really need to get in depth, because it is happening in a lot of wonderful places. You will
see any of these mobile devices, captioning, captioning on films, and everywhere from
the Smithsonian, the tape monitor has done amazing work with description. The New
York Hall of Science is like a laboratory for new technologies. The Museum of Modern
Art, I tried to think of everyone who would be here so I didn't leave them out. The Boston
Museum of Science put in the first captioning for planetariums I have ever seen. VSA
Arts is doing it everywhere. The experience music project in Seattle which I will talk
about a little later has Rear Window and other forms of access. And for those of you who
work in arts institutions who are here, can you raise your hand if you have caption or
description in your institution. Yes, I am sorry. I left you out, I know it is going along lots
more. Papermill Playhouse. How can I forget them. Of course, pioneer will be awarded
tonight for their great work.

It is happening in lots of places. IMAX theaters are installing Rear Window, and they use
a little bit of different technology for synchronization, but the very, very first Rear
Window captioning system was installed right down the street here at the Langley Air
and Space Museum in their IMAX theater in 1997, and they were really the test case
there. But then museums of science all over the country, aquariums with IMAX theaters,
the Kennedy Space Center, and now commercial theaters that are jumping on IMAX
projection of even movies like Harry Potter are also installing the Rear Window system. I
believe we count 13 IMAX theaters from across the country now have Rear Window
captioning, and that might be low. Probably more.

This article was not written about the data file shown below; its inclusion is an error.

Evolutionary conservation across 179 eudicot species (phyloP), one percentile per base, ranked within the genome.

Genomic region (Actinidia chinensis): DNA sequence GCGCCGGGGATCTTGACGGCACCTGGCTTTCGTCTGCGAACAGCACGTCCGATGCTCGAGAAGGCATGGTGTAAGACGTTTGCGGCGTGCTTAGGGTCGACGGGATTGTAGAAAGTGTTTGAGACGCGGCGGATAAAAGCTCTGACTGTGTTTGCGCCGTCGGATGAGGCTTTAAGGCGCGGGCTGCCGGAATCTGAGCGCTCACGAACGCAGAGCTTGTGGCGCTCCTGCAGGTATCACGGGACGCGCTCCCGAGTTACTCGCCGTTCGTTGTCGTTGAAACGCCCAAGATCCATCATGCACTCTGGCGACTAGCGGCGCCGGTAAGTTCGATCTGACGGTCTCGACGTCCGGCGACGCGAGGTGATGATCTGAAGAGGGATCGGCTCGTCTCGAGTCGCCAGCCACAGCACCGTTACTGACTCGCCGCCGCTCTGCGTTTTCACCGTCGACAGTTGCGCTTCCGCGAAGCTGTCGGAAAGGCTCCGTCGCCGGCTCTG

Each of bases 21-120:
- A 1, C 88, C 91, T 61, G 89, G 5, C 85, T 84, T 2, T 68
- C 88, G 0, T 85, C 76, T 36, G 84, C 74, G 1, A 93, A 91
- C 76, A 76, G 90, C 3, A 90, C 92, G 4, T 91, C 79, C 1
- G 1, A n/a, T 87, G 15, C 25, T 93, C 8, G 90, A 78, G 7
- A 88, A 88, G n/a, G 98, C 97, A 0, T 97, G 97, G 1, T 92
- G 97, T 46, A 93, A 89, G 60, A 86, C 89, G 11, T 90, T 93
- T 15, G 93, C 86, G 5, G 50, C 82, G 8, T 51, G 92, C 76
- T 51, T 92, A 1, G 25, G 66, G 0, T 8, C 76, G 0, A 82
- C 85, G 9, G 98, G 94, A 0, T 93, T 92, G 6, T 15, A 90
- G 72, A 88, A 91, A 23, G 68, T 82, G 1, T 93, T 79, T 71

National parks are using all forms of these technologies. I saw some interesting ones at
the FDR birth place at Hyde Park. The Gateway Arch in St. Louis has a Rear Window
system, as does the U. S. S. Arizona memorial. I know my friend Bill Patterson is about
to do some description about Rainier. And you have to climb the mountain, is that right,
in order to do the description?

Speaker: No way.

Larry Goldberg: And the description goes like this --

[Heavy breathing]

It is a really big mountain.

[Laughter]

It is happening in lots of places. National Park Service has been great in terms of making
their indoor and outdoor facilities accessible. And certainly, live theater. The Kennedy
Center, one of the main places you can see live description. Many of you here, many of
the describers here work in live theater all over the United States. Have yet to have a
good conversation with my friends from the UK, but I know there is a lot of great work
going on there. And you know better than I, in many ways, where there is description in
live theater. It is not in every single show, obviously, and the technology to make that
happen has been experimented with, but it is not really there yet, where you can have an
automated system for recorded description. There has been testing on using the
automated lighting cues that they have in professional theaters to trigger the description,
but it is not quite there yet.

The fun one lately, and if you want to stretch to consider sports venues cultural
institutions, and why not, they are certainly subject to significant ADA regulations. A
couple of years ago I was involved in a suit against the Washington Red Skins as an
expert witness. And they actually wound up putting captioning there at their FedEx Field.
And now all of a sudden you are seeing captioning all over the sports venues all over the